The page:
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PIP first appeal - advise please

dragon60
dragon60 Community member Posts: 3 Listener
MY DIL has chronic fatigue.  We completed the application, then were called for an assessment.  I recorded the assessment.  We have had the results she has been given zero points and the written ssesssment paragraphs on the decision letter are not accurate - I would go as far as downright lies.  Been phoning to try and get a copy of the assessors report (to see if what the assessor wrote was inaccurate or if it is the DWP who made things up).  50+ mins on phone (enquiries option is what we were told we had to select) and no answer.  Tried multiple times.  Popped a request in post, but no idea if they will send or how long it will take.  So will be writing the appeal using the Mandatory reconsideration request form- I need your tips and advice please.  Thank you


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Comments

  • Wilf60
    Wilf60 Community member Posts: 37 Connected
    You are on the right lines by requesting a copy of the assessment. It is this that you have to challenge by using any medical evidence that you can obtain. The gold standard is any reports by OT's/Consultants/GP's/Psychiatrists. Any medical tests such as MRI's blood results are very useful if the assessment has said you are capable of doing something you can't. PIP is a points based system and to be awarded the benefit you must score either 8 points for standard care or 12 points for enhanced care. With mobility it is 8 points for standard and 12 for enhanced.

    One of the tactics is to look through the descriptors and pick up the ones where you could have scored points, as you scored zero all of them would benefit you if you can identify a descriptor which applies to you and would hinder your ability to do the activity.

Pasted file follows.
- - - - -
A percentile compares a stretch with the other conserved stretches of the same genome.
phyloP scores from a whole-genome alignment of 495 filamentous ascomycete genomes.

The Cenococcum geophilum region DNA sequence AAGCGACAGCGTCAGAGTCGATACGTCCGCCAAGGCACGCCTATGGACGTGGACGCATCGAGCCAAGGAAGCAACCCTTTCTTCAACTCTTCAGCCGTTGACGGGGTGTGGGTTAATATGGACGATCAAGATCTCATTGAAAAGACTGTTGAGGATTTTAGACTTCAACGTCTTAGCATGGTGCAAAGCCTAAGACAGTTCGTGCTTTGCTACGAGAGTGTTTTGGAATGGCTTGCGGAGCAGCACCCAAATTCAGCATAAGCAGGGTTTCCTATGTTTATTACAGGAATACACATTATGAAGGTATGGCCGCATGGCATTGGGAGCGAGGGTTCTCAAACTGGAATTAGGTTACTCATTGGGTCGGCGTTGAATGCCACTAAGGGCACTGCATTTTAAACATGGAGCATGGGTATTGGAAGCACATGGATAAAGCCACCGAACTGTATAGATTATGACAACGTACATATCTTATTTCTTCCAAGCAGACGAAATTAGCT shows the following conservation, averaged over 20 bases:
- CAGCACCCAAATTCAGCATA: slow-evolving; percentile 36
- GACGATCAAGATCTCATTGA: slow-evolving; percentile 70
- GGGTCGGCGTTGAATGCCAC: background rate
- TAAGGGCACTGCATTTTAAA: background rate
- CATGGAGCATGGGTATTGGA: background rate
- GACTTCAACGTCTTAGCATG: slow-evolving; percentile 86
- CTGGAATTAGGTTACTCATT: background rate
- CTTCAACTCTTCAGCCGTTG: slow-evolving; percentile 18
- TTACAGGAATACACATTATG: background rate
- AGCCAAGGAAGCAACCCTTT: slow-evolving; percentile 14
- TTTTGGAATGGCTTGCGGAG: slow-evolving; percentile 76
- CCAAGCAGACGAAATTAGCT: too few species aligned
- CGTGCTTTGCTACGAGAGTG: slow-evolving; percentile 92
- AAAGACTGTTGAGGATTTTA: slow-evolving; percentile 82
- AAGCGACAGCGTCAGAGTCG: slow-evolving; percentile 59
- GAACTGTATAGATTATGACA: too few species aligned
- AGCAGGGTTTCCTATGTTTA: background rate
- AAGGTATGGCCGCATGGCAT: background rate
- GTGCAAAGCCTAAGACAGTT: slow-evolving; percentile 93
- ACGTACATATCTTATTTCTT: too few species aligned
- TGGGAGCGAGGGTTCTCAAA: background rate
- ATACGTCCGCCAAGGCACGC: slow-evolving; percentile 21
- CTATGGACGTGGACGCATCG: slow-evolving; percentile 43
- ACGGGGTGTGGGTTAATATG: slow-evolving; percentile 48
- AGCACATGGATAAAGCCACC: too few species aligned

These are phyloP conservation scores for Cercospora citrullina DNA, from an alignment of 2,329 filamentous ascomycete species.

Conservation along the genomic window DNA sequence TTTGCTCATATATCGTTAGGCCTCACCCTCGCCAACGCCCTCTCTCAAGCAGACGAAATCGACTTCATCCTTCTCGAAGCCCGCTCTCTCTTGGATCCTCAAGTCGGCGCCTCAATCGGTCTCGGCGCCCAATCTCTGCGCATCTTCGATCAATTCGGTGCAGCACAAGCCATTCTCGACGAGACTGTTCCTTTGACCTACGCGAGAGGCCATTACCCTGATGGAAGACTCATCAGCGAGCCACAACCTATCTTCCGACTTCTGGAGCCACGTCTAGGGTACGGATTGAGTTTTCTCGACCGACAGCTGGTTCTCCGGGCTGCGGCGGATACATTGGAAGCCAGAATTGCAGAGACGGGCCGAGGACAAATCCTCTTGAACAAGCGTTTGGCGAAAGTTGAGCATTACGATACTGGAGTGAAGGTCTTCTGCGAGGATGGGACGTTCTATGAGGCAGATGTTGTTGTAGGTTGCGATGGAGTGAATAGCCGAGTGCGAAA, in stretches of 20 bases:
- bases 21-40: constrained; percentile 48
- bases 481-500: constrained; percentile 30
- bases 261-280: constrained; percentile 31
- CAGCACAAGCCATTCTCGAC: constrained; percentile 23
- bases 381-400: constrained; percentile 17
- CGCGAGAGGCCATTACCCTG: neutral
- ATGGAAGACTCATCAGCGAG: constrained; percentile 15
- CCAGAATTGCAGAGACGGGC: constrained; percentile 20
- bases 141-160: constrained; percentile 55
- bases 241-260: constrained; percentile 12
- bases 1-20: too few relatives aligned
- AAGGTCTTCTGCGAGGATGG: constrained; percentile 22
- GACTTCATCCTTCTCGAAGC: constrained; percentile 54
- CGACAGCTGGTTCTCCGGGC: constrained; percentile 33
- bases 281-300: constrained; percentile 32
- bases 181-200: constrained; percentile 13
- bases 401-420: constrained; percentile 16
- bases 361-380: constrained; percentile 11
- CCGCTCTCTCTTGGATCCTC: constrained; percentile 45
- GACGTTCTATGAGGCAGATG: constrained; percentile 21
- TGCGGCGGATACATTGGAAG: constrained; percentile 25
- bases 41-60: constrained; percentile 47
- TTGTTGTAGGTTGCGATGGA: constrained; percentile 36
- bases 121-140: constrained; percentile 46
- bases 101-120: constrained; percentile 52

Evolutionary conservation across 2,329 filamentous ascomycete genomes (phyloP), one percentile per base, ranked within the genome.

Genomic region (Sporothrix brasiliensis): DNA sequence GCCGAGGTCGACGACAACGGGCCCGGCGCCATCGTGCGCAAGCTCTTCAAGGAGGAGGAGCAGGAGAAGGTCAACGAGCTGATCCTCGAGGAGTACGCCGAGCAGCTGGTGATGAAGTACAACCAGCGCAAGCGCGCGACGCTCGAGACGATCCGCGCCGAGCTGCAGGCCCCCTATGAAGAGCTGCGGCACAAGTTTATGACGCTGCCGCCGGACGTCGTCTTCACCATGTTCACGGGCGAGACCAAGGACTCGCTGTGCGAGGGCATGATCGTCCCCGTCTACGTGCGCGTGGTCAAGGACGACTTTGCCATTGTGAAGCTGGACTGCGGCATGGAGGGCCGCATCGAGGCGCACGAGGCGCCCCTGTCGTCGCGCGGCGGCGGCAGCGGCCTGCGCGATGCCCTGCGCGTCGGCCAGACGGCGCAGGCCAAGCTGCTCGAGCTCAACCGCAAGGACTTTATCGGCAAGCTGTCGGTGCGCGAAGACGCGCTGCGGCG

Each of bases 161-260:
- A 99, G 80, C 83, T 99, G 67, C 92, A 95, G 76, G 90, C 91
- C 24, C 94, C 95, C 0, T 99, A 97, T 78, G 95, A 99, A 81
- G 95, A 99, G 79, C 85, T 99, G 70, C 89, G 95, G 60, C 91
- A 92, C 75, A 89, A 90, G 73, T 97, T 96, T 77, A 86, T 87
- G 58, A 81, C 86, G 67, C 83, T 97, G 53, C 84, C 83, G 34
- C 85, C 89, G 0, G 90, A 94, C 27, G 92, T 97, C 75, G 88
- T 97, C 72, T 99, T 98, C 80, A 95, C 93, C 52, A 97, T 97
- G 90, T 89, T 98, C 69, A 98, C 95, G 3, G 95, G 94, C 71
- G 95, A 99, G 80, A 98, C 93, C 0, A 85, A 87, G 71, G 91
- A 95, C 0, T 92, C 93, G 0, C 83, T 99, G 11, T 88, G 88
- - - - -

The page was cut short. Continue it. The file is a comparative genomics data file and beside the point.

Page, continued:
For example if you have a diagnosis of chronic fatigue syndrome then being prompted to cook, eat, wash and dress etc would be high on your target list

  • dragon60
    dragon60 Community member Posts: 3 Listener
    Thank you.  I've made a start by picking up all the 'inaccuracies' in the My Decision paragraphs and stating this is not what I said & giving the correct answer.  I think next step, I will have to to through everything we expected to get points on and restate what we put on the application form & said in interview.  We have little evidence apart from a letter from consultant saying she has CFS,  we are stuck waiting on a new appointment, when we hope ,according to nice guidelines they should do a care and support plan and a referral to a fatigue clinic.   I'm so glad I recorded the interview.(following lots of online advice, here included)
  • poppy123456
    poppy123456 Community member Posts: 52,406 Disability Gamechanger
    Wilf60 said:
    You are on the right lines by requesting a copy of the assessment. It is this that you have to challenge by using any medical evidence that you can obtain.

    Sorry but i disagree with this. You don't need the assessment report to challenge the decision. It's not the assessment report you're challenging, it's the decision itself.

    Concentrating wholly on the assessment report isn't going to get a PIP award. The Tribunal (if it gets that far.. likely) already know that a lot of reports are flawed so they don't need to be reminded of this. It's fine to mention a couple of obvious errors in the report but then put it to one side and forget about it. When people have the reports they are more likely to concentrate on those than what they ideally should be doing.

    Medical evidence is generally only useful if it states exactly how your conditions affect you. A diagnosis is often not in question anyway and it's not about a diagnosis.

    When writing the MR you should include a couple of real world examples of exactly what happened the last time you attempted each descriptor that applies to you. Adding detailed information such as where you were, what exactly happened, did anyone see it and what the consequences were.

    Many people claim PIP successsfully without medical evidence.

    I would appreciate it if members wouldn't tag me please. I have all notifcations turned off and wouldn't want a member thinking i'm being rude by not replying.
    If i see a question that i know the answer to i will try my best to help.
  • Wilf60
    Wilf60 Community member Posts: 37 Connected
    dragon60 said: